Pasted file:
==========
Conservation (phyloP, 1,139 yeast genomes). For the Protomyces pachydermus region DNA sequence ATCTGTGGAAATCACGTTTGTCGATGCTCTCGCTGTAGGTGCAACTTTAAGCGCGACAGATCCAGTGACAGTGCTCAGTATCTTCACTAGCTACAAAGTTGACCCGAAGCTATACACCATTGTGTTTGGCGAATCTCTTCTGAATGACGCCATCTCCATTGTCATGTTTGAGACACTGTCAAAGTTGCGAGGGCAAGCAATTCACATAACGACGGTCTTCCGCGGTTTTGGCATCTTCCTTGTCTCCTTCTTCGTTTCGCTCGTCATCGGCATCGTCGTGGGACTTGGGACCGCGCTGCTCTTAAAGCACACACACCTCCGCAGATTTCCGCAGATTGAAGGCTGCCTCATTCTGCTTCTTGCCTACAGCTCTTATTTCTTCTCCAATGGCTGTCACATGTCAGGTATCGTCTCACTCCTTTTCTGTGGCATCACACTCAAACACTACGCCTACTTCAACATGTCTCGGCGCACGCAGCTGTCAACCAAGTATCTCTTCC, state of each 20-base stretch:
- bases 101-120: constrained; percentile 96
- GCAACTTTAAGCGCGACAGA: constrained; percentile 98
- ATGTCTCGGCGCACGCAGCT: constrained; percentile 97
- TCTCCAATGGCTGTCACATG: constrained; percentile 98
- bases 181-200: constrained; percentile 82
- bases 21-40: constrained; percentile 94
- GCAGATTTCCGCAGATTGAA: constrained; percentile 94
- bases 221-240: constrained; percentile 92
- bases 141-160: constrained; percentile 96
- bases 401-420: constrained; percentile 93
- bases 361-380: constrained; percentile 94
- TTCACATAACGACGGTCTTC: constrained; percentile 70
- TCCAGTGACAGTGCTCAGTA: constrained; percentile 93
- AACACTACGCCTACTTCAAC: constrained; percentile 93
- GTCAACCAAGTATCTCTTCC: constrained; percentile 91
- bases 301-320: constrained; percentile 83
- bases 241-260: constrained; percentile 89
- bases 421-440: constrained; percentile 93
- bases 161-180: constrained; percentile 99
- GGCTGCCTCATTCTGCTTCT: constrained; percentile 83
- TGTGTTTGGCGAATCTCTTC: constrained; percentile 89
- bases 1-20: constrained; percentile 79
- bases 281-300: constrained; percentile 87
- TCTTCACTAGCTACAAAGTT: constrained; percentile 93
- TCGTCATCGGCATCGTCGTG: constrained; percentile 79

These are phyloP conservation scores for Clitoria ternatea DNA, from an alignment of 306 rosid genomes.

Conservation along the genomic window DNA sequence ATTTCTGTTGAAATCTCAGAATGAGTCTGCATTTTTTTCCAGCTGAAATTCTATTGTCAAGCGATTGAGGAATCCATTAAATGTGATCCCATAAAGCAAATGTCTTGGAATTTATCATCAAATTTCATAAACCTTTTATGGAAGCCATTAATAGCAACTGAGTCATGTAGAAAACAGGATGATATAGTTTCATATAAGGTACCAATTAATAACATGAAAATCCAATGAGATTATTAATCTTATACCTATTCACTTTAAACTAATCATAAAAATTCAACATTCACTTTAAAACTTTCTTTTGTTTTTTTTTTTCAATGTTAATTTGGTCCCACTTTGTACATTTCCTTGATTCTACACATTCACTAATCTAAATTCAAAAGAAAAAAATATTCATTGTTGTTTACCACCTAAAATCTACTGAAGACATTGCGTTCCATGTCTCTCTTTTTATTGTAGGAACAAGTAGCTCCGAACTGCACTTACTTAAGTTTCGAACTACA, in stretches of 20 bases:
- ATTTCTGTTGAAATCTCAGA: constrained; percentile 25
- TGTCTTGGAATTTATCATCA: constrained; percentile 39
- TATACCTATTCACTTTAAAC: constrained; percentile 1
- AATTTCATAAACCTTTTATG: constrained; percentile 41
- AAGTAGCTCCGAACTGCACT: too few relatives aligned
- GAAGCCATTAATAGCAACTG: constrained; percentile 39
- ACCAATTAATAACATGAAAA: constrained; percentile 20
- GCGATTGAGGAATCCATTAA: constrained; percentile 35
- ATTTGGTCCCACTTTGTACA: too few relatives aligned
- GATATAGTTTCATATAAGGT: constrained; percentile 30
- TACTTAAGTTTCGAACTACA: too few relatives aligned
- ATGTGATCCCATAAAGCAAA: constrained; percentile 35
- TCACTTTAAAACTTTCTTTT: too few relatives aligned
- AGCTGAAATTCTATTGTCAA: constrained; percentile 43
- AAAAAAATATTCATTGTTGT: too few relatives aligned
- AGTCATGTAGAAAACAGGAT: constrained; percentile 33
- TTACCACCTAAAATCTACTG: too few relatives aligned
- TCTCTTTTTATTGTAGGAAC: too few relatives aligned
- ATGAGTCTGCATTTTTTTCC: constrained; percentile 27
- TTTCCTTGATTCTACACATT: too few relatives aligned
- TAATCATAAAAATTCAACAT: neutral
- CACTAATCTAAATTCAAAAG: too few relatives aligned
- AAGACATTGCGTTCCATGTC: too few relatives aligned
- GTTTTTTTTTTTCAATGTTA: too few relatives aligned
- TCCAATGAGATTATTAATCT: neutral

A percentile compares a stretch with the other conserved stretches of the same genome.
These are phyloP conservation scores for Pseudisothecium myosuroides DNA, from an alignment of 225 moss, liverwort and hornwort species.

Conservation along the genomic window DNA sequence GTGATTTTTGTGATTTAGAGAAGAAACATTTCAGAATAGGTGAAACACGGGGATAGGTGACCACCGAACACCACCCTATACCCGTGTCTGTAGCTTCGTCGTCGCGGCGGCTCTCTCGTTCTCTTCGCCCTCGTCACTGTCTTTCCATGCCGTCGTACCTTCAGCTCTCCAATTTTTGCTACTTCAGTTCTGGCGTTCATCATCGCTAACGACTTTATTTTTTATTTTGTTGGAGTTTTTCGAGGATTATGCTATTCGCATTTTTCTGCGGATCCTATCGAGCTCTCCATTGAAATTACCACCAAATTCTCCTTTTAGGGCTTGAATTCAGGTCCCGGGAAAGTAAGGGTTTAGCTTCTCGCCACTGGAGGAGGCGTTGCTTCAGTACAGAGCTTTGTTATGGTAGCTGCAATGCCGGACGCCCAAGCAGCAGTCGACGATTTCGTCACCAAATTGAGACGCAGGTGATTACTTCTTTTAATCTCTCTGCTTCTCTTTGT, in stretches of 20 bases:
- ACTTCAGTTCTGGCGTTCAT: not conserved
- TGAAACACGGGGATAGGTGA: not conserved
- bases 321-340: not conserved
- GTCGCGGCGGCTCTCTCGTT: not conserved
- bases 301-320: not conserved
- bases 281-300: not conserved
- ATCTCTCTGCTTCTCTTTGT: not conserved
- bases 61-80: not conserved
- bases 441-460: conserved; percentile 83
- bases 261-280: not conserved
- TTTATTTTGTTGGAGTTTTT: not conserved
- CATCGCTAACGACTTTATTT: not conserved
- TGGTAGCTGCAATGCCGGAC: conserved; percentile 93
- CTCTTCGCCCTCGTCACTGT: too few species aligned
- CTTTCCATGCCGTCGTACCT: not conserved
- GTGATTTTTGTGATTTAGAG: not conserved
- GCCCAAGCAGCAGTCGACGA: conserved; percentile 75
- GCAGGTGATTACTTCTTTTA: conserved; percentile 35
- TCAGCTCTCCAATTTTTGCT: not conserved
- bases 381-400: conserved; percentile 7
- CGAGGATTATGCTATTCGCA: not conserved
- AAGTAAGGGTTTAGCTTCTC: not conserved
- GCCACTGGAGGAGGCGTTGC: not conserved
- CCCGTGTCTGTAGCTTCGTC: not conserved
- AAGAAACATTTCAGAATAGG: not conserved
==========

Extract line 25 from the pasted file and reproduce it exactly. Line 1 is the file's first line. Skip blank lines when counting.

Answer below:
- TCTTCACTAGCTACAAAGTT: constrained; percentile 93